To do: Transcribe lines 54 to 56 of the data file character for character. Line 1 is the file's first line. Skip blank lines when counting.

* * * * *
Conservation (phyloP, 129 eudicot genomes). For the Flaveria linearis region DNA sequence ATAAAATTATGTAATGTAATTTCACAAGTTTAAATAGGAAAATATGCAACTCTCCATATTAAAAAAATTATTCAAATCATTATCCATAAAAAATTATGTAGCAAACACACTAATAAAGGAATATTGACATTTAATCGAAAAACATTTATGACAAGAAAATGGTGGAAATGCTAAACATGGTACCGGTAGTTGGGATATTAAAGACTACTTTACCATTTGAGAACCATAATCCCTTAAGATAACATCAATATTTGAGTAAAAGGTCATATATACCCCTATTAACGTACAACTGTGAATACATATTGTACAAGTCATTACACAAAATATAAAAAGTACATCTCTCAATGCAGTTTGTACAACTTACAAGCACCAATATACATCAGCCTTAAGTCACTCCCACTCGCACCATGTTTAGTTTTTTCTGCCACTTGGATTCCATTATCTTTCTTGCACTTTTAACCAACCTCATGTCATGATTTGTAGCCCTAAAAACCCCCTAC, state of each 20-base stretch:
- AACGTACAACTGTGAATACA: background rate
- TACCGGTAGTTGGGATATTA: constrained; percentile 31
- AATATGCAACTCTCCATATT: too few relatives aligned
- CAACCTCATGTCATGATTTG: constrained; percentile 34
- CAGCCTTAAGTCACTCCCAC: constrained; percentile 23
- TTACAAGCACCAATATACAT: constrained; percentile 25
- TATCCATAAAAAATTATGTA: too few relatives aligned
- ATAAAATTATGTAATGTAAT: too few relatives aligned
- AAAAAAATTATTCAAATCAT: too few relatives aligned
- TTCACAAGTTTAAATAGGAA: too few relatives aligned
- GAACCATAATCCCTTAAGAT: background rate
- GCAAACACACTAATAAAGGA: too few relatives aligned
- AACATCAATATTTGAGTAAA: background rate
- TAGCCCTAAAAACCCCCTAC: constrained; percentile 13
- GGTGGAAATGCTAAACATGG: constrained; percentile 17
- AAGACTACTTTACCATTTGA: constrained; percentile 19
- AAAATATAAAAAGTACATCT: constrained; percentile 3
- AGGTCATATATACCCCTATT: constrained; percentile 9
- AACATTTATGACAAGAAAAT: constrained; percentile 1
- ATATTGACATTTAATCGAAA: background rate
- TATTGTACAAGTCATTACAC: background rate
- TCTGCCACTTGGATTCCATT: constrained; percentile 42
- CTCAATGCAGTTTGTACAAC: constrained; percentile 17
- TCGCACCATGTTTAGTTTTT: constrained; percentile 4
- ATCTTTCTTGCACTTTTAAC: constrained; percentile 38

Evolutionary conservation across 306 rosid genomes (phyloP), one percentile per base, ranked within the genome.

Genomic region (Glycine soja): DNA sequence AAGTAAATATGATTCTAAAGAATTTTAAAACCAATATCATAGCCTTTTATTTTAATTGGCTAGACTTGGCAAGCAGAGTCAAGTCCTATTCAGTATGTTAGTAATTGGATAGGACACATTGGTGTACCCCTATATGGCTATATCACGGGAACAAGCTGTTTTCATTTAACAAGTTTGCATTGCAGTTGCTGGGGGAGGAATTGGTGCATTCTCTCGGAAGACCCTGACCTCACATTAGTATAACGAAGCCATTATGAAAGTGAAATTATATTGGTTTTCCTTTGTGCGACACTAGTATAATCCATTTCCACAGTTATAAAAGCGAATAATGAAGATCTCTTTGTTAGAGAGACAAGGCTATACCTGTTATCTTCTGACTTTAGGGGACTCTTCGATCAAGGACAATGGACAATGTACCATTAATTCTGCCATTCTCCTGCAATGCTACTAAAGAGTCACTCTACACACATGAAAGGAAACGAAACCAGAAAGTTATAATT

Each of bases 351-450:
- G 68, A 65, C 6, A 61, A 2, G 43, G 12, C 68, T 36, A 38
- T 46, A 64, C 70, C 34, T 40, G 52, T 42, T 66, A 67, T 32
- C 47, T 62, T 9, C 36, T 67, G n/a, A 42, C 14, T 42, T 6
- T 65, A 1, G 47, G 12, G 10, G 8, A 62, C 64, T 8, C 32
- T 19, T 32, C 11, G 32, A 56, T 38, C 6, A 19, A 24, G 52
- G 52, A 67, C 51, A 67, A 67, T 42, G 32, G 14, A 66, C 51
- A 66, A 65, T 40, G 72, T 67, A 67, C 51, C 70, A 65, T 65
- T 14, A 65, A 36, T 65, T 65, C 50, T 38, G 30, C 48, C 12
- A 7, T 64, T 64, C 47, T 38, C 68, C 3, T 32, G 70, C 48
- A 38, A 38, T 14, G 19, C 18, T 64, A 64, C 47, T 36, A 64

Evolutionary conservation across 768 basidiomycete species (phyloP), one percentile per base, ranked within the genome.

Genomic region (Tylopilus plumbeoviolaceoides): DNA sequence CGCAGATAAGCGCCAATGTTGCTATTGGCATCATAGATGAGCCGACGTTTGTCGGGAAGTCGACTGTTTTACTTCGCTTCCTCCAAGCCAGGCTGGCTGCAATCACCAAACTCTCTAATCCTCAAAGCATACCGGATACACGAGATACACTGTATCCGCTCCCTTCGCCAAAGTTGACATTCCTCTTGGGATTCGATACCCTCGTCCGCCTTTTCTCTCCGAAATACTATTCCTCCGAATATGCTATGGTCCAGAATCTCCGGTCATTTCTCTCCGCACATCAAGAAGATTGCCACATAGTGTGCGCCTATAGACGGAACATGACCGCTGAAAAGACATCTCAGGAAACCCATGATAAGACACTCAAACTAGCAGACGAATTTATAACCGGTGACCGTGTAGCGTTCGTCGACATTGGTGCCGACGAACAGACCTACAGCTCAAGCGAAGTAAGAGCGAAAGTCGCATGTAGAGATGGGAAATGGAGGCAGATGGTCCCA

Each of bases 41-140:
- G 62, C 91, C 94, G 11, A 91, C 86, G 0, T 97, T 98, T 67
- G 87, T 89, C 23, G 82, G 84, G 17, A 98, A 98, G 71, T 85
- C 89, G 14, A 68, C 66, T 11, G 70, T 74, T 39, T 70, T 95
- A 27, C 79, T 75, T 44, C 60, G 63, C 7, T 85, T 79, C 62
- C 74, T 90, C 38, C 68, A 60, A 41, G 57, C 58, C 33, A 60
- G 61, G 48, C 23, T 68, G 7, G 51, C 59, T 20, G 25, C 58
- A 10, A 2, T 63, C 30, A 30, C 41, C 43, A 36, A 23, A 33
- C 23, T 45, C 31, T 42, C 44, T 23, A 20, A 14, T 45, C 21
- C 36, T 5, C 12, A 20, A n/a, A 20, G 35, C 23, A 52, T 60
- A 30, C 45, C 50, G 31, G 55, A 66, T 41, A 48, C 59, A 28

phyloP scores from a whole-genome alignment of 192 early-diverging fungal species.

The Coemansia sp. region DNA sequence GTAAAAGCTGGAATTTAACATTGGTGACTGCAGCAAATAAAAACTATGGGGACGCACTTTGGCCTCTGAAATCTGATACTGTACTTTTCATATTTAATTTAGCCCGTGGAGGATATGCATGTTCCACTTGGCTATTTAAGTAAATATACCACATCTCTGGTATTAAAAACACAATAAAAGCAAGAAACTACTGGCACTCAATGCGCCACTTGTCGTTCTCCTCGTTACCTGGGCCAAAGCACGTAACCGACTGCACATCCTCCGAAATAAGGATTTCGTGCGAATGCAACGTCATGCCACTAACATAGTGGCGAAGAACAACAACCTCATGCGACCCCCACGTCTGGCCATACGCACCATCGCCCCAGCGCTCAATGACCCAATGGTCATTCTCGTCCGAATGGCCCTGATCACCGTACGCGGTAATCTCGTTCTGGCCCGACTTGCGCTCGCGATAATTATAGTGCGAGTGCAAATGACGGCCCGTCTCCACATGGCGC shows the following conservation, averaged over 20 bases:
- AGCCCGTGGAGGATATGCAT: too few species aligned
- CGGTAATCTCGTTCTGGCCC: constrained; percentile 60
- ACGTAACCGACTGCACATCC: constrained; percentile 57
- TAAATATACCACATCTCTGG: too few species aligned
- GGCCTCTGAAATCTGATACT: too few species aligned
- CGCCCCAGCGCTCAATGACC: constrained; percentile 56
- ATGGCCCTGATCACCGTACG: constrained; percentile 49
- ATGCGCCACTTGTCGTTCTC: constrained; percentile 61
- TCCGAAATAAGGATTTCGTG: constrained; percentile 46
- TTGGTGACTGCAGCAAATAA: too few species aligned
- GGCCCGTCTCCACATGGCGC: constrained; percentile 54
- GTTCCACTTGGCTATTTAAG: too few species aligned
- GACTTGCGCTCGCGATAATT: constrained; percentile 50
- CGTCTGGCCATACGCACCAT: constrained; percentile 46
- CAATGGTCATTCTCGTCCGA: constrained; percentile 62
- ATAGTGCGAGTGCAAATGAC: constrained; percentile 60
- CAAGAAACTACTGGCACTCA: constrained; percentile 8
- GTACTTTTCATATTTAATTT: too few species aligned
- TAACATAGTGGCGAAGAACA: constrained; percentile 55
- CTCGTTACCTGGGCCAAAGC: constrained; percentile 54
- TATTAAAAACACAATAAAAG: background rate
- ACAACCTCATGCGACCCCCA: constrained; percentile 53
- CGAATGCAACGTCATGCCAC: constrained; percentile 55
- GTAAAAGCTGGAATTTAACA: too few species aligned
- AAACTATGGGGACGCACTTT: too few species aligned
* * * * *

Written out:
The Coemansia sp. region DNA sequence GTAAAAGCTGGAATTTAACATTGGTGACTGCAGCAAATAAAAACTATGGGGACGCACTTTGGCCTCTGAAATCTGATACTGTACTTTTCATATTTAATTTAGCCCGTGGAGGATATGCATGTTCCACTTGGCTATTTAAGTAAATATACCACATCTCTGGTATTAAAAACACAATAAAAGCAAGAAACTACTGGCACTCAATGCGCCACTTGTCGTTCTCCTCGTTACCTGGGCCAAAGCACGTAACCGACTGCACATCCTCCGAAATAAGGATTTCGTGCGAATGCAACGTCATGCCACTAACATAGTGGCGAAGAACAACAACCTCATGCGACCCCCACGTCTGGCCATACGCACCATCGCCCCAGCGCTCAATGACCCAATGGTCATTCTCGTCCGAATGGCCCTGATCACCGTACGCGGTAATCTCGTTCTGGCCCGACTTGCGCTCGCGATAATTATAGTGCGAGTGCAAATGACGGCCCGTCTCCACATGGCGC shows the following conservation, averaged over 20 bases:
- AGCCCGTGGAGGATATGCAT: too few species aligned
- CGGTAATCTCGTTCTGGCCC: constrained; percentile 60